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Judge rejects Blackbaud class certification

Judge rejects Blackbaud class certification

U.S. District Court Judge Joseph Anderson denied certification of the class action against Blackbaud because the plaintiffs failed to demonstrate an administratively feasible way to ascertain class membership. 


What happened

On May 21, 2024, U.S. District Court Judge Joseph Anderson denied class certification in a consolidated class action lawsuit against Blackbaud. The lawsuit arose from a ransomware attack and data breach that compromised the data of approximately 1.5 billion individuals. Plaintiffs in the case sought to certify several nationwide negligence and gross negligence classes under Massachusetts law, along with four subclasses for residents of California, New York, and Florida.

Judge Anderson denied the certification because the plaintiffs failed to prove ascertainability, which ensures that class members can be identified using clear and objective criteria. Specifically, the judge found that the plaintiffs did not demonstrate an administratively feasible way to determine class membership without extensive, individualized fact-finding. This lack of ascertainability made it impractical to manage the proposed classes and subclasses, leading to the denial of class certification.

See also: Atlanta Women's Health Group faces data breach class action lawsuit


The backstory

In February 2020, a hacker exploited security weaknesses to infiltrate Blackbaud's networks, a provider of financial, fundraising, and administration software to various organizations. The hacker remained undetected for three months, using compromised credentials to access Blackbaud’s remote desktop environment and move laterally to the company’s data centers in Massachusetts. 

During this period, more than 13,000 of Blackbaud’s clients were affected, and an estimated 1.5 billion patients, donors, and other individuals had their sensitive data stolen. The hackers claimed to have exfiltrated over 400 terabytes of data and demanded a ransom, which Blackbaud paid in 24 bitcoins, but without obtaining proof of data deletion. The breach was detected on May 20, 2024, prompting multiple class action lawsuits that were eventually consolidated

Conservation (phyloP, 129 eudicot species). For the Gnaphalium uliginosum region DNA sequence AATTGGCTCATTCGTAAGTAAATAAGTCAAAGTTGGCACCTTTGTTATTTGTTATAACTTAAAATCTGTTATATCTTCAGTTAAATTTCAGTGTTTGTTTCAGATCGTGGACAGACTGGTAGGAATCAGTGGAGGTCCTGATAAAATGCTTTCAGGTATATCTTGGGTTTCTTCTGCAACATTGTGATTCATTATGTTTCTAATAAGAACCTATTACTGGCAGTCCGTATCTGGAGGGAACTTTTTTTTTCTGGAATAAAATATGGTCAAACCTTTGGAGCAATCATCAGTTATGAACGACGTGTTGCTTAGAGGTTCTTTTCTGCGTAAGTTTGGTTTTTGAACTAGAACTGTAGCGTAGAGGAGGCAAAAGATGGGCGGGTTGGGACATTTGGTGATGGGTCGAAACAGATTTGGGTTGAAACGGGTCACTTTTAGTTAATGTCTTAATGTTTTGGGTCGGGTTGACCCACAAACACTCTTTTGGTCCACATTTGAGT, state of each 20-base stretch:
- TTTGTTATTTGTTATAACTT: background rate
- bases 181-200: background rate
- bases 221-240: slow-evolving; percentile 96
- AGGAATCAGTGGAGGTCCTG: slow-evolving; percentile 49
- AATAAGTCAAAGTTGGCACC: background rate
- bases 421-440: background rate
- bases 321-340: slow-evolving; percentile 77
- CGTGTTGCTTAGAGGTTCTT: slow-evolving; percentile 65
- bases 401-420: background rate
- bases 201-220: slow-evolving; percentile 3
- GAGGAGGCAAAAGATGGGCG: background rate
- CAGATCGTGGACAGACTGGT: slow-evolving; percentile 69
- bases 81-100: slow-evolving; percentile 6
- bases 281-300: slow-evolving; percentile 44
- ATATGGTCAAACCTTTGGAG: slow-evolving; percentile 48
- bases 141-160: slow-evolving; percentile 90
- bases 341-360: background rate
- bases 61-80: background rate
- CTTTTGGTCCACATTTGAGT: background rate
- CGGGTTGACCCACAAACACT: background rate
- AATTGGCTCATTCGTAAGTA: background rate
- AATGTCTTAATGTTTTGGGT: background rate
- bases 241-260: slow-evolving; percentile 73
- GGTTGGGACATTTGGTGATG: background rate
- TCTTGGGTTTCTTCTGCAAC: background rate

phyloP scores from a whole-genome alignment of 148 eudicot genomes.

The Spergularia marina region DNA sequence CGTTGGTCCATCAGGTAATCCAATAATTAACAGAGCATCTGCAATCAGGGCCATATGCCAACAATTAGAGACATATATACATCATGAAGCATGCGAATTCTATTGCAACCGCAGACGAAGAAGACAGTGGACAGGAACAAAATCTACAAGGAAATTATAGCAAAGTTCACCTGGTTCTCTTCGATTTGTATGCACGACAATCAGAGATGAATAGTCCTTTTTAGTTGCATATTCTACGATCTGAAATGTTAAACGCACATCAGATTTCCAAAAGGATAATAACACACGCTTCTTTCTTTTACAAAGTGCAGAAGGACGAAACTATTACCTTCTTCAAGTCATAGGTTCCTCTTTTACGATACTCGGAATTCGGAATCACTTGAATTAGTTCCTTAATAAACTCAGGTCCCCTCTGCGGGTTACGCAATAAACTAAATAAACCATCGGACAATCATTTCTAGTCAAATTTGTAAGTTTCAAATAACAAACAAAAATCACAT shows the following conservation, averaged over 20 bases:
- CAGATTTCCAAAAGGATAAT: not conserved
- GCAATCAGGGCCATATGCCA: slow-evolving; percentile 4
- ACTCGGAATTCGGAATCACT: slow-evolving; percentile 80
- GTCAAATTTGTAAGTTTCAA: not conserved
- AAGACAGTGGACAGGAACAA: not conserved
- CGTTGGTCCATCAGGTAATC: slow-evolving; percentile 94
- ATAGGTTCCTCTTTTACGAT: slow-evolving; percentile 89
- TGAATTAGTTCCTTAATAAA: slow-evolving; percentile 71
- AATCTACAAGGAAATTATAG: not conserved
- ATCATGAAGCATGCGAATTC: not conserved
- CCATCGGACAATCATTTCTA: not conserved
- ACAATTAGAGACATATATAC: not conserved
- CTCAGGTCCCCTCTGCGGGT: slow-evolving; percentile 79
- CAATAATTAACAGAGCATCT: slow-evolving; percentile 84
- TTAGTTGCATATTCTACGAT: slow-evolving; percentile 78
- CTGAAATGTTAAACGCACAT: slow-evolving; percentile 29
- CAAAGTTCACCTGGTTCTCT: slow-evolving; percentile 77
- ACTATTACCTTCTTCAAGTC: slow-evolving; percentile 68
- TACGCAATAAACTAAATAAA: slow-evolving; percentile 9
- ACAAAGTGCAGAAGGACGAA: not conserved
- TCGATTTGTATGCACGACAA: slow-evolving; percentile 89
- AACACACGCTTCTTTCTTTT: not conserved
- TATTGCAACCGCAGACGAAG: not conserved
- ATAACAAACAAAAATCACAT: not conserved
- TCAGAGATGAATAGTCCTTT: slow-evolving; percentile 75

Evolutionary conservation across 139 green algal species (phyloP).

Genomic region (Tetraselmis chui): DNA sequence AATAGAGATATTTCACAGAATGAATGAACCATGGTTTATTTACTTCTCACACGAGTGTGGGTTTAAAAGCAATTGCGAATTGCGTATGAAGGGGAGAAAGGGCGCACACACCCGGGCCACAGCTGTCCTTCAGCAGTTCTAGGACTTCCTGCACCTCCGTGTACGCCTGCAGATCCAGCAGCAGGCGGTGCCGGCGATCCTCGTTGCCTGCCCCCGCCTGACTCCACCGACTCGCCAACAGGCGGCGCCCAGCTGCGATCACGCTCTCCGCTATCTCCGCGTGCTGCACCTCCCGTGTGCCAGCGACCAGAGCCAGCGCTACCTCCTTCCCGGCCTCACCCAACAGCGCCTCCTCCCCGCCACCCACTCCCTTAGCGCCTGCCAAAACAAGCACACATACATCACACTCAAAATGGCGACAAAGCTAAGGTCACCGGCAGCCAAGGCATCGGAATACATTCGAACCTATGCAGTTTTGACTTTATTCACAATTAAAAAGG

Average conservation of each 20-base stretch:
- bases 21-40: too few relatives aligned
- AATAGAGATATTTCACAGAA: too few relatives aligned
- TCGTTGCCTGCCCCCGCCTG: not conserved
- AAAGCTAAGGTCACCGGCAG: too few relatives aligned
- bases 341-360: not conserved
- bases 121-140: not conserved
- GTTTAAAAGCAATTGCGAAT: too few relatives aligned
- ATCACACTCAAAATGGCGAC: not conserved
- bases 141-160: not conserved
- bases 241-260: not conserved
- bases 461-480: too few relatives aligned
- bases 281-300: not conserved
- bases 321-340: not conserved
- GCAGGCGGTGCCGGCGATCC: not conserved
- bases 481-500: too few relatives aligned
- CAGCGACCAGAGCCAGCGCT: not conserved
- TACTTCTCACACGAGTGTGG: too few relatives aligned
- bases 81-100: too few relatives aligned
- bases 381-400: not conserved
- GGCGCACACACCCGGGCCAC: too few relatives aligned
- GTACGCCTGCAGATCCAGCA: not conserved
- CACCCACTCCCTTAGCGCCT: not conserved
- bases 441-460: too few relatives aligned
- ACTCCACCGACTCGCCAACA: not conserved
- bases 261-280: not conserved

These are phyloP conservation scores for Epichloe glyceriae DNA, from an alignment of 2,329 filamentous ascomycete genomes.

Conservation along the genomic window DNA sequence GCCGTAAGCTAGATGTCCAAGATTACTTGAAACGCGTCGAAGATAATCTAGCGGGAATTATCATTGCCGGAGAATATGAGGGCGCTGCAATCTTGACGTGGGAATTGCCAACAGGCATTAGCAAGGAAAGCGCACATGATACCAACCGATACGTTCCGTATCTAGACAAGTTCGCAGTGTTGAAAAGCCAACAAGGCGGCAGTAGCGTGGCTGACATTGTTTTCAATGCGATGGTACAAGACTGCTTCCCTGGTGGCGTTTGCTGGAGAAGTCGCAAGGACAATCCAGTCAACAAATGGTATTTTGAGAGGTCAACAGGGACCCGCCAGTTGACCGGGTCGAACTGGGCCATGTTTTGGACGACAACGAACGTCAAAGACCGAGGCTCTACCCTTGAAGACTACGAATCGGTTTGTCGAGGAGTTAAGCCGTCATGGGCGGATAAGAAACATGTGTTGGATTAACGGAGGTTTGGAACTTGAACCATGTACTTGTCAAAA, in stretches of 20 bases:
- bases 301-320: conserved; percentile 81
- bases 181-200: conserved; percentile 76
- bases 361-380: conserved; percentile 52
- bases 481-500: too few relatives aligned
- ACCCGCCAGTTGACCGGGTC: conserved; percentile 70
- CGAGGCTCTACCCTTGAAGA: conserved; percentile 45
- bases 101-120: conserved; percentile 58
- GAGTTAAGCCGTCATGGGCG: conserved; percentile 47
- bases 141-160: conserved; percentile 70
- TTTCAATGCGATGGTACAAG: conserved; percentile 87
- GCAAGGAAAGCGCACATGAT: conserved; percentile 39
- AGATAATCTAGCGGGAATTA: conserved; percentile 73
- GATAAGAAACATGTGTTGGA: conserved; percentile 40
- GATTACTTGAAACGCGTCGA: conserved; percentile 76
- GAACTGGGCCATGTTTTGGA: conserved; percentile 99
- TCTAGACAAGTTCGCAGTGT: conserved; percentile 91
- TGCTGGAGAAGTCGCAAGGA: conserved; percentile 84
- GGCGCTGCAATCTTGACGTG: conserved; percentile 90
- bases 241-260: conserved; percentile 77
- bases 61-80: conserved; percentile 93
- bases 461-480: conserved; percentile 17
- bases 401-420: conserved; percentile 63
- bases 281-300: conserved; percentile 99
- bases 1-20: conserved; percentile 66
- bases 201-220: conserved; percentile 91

The lawsuit alleged Blackbaud's failure to implement adequate security measures and its negligent and misleading response to the breach. Investigations by the Federal Trade Commission (FTC) and the Securities and Exchange Commission (SEC) found similar failings.

See also: Blackbaud FTC settlement finalized


What was said

The class certification court document stated: “In sum, none of the methods Plaintiffs have proposed for ascertaining a class are administratively feasible on their face. Further, none of Plaintiffs’ proposed methods have eliminated the need for this Court, Defendant, or some other party to make tens of millions of individualized inquiries in order to determine whether a given individual satisfies Plaintiffs’ proposed class and sub-class definitions.”

See also: HIPAA Compliant Email: The Definitive Guide



What is a class action?

A class action is a lawsuit where a group of people with similar claims collectively bring a case against a defendant.


What did Blackbaud do wrong?

Blackbaud failed to implement adequate cybersecurity measures and misrepresented the extent and impact of a ransomware attack that compromised sensitive data.


Why did the FTC have to investigate?

The FTC had to investigate Blackbaud due to potential violations of the FTC Act, including inadequate security practices and misleading statements about the data breach.

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